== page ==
Sam is a sixty-something academic with Ph.D.’s in physics and psychology. He is a long-time taijiquan student of William C. C. Chen and studies xingyiquan with Yang Fukui. He is more comfortable among the tweed jacket set than in the octagon. Recently, Sam’s Manhattan apartment was invaded by a knife-wielding attacker. The intruder surprised Sam’s wife, stabbing her as he forced open the door. He then came after Sam, who used his taijiquan to punch the attacker while avoiding serious injury. The assailant broke two knives trying to cut Sam, who suffered only minor wounds. He eventually tired of getting punched and ran away. Both Sam and his wife survived the attack and are doing fine.
When Not to Fight
One of the toughest decisions a martial artist must make is to choose not to fight, especially when he knows his skill would prevail. In the black and white vision of the fighter, this can only be cowardice. His primary motivations are survival and ego. But in the complex world of the martial artist, one must consider the greater good before indulging in conflict. What others might think of you is of lesser importance than the long-range effects of your actions. Often you have only moments to decide.
A recent incident illustrates this point. I had just begun writing this article and was riding a New York City bus to my office. I sat down near a large man who was lying across three seats. He became enraged and started spitting and hurling insults at me. Gang banger…big, strong and fierce. He wanted my seat too! I was bewildered at first by this insane behavior. Then I thought, “He’s not going to push me around!” But this impulse was quickly reined in when I considered the stakes.
Here was a guy half my age exhibiting the kind of feral behavior you see in prison. He was ready to fight, kill, and even go back to prison to maintain his temporary dominion over a couple bus seats. What did they mean to me? Nothing. My ego didn’t like some punk telling me what to do, but it would have been ridiculous to get blood (his OR mine) on my white shirt for such a tiny matter. Nor would it have been appropriate to crash into some little old lady if we had come to blows. I quickly did the math and nothing added up.
I have been in other situations where my gongfu was high enough to bring about a peaceful, compassionate solution to a situation. That was not the case here, as I didn’t pose enough of a threat to get him to reconsider his behavior. I could see that reason and good will were not what he was interested in at that moment. He looked like he lived to fight. So I said, “You obviously want this seat more than me. Please take it.” I took a seat elsewhere on the bus.
There is wisdom in that old saw, “Discretion is the better part of valor.” Under different circumstances would fighting have been the right thing to do? Perhaps. Sometimes a dramatic intervention is necessary to restore order or protect the weak or cast off oppression. The bully on the playground. The drunk that won’t leave your girlfriend alone. You do what you have to do. But our martial powers are not in service to our egos. That route can lead to dangerous or even criminal behavior. The questions we must ask are, “Is someone in danger of being harmed?” and “Will fighting better or worsen conditions?” Being able to use a weapon does not mean it is right to do so.
The ideal in Chinese martial arts is the Daoist concept of wu wei. Literally, it means “doing based in absolute non-doing”. It can also mean “action through apparent non-action.” We seek to accomplish our objectives with a minimal expenditure of energy, not grandiose displays of power. A pretty woman who restores order by softly requesting the combatants to stand down displays a higher gongfu than the brick-smashing behemoth. It is a comfort, however, to know that you can acquit yourself honorably as well, should things turn ugly.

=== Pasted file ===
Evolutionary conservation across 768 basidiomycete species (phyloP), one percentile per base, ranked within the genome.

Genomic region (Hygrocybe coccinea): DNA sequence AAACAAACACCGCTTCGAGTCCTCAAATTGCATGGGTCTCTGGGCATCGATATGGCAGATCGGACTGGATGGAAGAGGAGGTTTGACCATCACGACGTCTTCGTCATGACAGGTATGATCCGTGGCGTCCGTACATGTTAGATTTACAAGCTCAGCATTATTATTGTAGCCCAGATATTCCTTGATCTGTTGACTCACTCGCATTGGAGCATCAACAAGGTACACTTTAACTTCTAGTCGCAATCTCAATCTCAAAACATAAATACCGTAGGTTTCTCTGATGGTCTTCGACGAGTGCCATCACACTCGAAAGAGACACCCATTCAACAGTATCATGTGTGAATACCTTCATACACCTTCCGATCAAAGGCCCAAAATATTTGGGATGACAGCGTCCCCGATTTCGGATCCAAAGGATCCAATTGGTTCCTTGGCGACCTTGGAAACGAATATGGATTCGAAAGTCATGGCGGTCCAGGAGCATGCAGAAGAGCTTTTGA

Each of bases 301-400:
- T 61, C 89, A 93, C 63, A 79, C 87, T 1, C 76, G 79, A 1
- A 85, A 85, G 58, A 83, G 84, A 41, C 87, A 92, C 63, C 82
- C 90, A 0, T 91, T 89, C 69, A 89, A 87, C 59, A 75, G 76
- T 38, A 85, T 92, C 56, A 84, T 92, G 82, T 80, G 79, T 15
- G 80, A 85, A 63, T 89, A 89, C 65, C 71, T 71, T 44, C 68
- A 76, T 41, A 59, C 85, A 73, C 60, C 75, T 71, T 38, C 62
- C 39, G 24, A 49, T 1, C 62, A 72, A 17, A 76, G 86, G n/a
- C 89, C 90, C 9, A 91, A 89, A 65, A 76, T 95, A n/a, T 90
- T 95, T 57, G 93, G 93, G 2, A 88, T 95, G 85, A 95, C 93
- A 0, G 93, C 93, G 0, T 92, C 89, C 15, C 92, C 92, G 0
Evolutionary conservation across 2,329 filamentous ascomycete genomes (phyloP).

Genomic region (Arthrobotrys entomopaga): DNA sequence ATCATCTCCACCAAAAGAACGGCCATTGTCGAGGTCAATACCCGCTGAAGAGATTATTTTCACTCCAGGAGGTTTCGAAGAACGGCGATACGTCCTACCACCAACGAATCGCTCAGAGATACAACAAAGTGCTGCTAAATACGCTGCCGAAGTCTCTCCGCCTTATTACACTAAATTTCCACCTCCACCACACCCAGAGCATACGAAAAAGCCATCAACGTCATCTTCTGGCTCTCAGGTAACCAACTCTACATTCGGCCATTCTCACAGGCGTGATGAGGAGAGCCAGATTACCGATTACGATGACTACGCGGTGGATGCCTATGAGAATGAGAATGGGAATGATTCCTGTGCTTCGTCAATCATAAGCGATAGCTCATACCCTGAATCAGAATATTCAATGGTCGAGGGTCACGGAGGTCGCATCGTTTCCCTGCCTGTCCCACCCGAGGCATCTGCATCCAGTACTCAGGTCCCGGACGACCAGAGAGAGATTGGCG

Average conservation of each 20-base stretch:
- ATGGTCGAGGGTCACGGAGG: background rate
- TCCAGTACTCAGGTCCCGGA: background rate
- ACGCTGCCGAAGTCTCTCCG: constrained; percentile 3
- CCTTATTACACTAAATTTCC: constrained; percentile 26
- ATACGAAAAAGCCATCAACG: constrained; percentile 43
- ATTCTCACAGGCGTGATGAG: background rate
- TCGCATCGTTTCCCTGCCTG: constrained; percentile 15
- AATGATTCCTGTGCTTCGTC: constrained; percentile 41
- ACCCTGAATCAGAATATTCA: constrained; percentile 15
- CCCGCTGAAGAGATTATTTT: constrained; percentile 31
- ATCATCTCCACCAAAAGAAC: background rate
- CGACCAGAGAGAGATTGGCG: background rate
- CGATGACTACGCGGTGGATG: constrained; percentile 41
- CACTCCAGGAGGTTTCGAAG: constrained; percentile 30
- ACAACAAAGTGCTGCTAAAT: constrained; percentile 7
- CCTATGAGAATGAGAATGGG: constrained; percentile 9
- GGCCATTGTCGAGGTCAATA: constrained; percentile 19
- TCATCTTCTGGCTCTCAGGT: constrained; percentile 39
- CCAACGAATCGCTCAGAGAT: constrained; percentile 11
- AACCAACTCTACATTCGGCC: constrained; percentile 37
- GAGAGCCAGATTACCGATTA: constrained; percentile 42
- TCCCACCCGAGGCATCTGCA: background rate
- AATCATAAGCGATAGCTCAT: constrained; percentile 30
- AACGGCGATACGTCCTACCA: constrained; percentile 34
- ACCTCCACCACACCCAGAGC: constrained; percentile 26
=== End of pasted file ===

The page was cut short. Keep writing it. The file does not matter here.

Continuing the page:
Push Hands Competitions
As an official at martial arts competitions, I often run into criticism of tournament push hands. Some think it’s too rough. Some think it’s not rough enough. Both miss the real point:
Is it good gongfu? The only reason to have a push hands competition as a unique event is to display taijiquan skills. Distinguishing between martial arts and fighting may provide perspective.
Those who blanch whenever more than few ounces of pressure are exerted miss the opportunity to see the power and effectiveness of good taijiquan against a hard attack. We can learn to use a few ounces to deflect a thousand pounds of force, but to do so we must gradually increase the intensity of the challenges we face.
Others complain that in a martial arts world inspired by NHB competitions, push hands is not macho enough to inspire respect among other martial artists. They fail to see that push hands is not fighting, but rather an exercise to develop and coordinate the internal power that can then be incorporated into a broad range of martial skills.
Lacking a relatively safe way to explore the subtleties of taijiquan, the student never learns to trust his gongfu in stressful circumstances. The rules must allow for intensity, but within a narrow range that rewards good gongfu. Nothing is gained by turning push hands into sparring or grappling. These are both important activities and need their own events with appropriate rules.
Is there a difference between fighting and martial arts? I believe there is. They intertwine and feed each other, and each must be respected for its own sake. The difference is in your intention.
Martial arts are organized around fighting principles. Martial applications are the roots of any discipline. They must be nurtured and honored or even the most attractive leaves and fruits become hollow and empty. But overemphasis on fighting to the disregard of the principles of the art violates its integrity and denies the student its other fruits…good health, peace of mind, confidence, and wisdom.